When looking at art, one of the best experiences for me is gaining the sense that something is open before you, that wasn’t open before. I don’t mean accessible, I mean open like making a clearing in the jungle, or being able to see further up a road, or just further on. And also like an open marketplace – where there were always good trades. There is the feeling that if you put in a certain amount of honesty, then you would get something back that made some room for you in front – some room that would allow you to look forward, and maybe even walk into that space. Seeing Jerrems work gives you that feeling.


Carol Jerrems. 'Mark and Flappers' 1975


Carol Jerrems (Australian, 1949-1980)
Mark and Flappers
National Gallery of Victoria, Melbourne
Gift of James Mollison, 1994
© Ken Jerrems & the Estate of Lance Jerrems


10/ ‘John Davis: Presence’ at The Ian Potter Centre: NGV Australia


John Davis. '(Spotted fish)' 1989


John Davis (Australia 1936-99)
(Spotted fish)
Twigs, cotton thread, calico, bituminous paint
55.0 x 145.0 x 30.0 cm
Private collection, Melbourne
© Penelope Davis & Martin Davis. Administered by VISCOPY, Australia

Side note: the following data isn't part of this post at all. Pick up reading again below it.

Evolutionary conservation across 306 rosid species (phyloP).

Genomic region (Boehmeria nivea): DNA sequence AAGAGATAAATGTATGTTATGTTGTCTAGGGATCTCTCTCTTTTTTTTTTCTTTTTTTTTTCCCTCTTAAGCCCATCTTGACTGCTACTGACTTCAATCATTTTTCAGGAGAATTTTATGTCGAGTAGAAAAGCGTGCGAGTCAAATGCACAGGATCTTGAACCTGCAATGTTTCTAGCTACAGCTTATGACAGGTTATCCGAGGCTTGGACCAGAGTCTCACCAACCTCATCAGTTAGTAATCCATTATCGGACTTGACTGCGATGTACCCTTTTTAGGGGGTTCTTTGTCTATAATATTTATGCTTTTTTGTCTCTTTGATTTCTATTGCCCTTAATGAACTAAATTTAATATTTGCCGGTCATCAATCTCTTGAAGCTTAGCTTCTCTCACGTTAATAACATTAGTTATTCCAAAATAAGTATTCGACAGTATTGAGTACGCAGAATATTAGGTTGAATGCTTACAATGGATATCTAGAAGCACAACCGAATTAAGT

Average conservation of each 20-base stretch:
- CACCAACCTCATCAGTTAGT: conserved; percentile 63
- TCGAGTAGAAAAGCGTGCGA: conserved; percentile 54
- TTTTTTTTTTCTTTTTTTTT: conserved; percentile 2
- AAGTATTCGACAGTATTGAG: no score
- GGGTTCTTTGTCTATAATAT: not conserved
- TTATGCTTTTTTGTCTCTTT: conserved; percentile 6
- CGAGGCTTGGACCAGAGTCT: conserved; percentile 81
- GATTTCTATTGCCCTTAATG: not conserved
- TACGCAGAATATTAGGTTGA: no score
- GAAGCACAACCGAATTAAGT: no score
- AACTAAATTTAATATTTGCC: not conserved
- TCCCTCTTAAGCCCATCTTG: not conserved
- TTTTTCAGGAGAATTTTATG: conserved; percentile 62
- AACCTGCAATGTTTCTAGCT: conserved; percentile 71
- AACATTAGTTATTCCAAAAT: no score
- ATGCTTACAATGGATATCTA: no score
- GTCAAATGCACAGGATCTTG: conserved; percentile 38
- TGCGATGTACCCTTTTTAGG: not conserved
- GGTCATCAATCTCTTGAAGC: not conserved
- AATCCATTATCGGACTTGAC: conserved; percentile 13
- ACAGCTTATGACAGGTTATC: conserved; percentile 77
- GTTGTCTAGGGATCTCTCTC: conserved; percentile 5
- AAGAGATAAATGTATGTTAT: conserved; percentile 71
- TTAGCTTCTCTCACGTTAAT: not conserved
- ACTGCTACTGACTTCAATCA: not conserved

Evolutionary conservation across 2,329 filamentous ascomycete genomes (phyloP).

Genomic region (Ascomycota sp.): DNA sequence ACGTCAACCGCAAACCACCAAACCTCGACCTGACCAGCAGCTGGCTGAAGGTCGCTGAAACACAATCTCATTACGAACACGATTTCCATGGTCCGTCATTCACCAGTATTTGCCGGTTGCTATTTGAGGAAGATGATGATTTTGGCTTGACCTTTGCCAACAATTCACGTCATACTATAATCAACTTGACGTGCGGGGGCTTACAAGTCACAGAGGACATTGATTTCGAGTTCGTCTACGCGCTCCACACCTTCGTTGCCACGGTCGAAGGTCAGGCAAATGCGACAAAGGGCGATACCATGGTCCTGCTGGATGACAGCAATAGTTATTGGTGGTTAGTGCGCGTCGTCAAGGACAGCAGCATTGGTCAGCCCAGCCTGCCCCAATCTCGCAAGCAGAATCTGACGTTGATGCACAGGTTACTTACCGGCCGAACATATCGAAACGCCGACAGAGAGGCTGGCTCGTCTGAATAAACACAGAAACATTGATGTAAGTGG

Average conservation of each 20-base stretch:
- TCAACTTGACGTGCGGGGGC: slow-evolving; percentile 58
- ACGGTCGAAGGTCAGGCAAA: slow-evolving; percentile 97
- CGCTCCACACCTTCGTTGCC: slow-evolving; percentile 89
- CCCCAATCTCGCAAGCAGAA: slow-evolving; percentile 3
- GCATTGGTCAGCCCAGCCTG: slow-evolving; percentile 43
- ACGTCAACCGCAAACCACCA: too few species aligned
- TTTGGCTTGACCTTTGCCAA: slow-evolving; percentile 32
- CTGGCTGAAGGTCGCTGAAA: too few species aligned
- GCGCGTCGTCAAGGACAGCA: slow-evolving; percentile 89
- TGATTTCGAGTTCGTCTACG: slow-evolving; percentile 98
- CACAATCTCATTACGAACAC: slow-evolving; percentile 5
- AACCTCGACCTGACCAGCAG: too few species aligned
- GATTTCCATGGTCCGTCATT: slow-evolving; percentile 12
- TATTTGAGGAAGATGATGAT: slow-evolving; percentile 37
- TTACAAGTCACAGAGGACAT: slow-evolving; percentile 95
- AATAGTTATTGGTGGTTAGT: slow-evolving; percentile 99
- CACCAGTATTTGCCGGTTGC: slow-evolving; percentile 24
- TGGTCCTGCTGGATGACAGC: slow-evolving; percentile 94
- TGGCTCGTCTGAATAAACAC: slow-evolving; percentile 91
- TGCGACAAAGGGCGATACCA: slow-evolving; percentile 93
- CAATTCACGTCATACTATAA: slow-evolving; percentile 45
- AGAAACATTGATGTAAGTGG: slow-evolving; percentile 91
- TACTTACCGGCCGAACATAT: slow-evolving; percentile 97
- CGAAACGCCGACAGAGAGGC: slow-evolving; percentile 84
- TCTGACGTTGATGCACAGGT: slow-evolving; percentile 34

This is a superlative survey exhibition of the work of John Davis at NGV Australia, Melbourne.

In the mature work you can comment on the fish as ‘travellers’ or ‘nomads’, “a metaphor for people and the way we move around the world.” You can observe the caging, wrapping and bandaging of these fish as a metaphor for the hurt we humans impose on ourselves and the world around us. You can admire the craftsmanship and delicacy of the constructions, the use of found objects, thread, twigs, driftwood and calico and note the ironic use of bituminous paint in relation to the environment, “a sticky tar-like form of petroleum that is so thick and heavy,” of dark and brooding colour.

This is all well and true. But I have a feeling when looking at this work that here was a wise and old spirit, one who possessed knowledge and learning … a human being who attained a state of grace in his life and in his work.


11/ ‘Mortality’ at The Australian Centre for Contemporary Art (ACCA)


Fiona Tan. 'Tilt' 2002


Fiona Tan (Indonesia, b. 1966)
courtesy of the artist, Frith Street Gallery London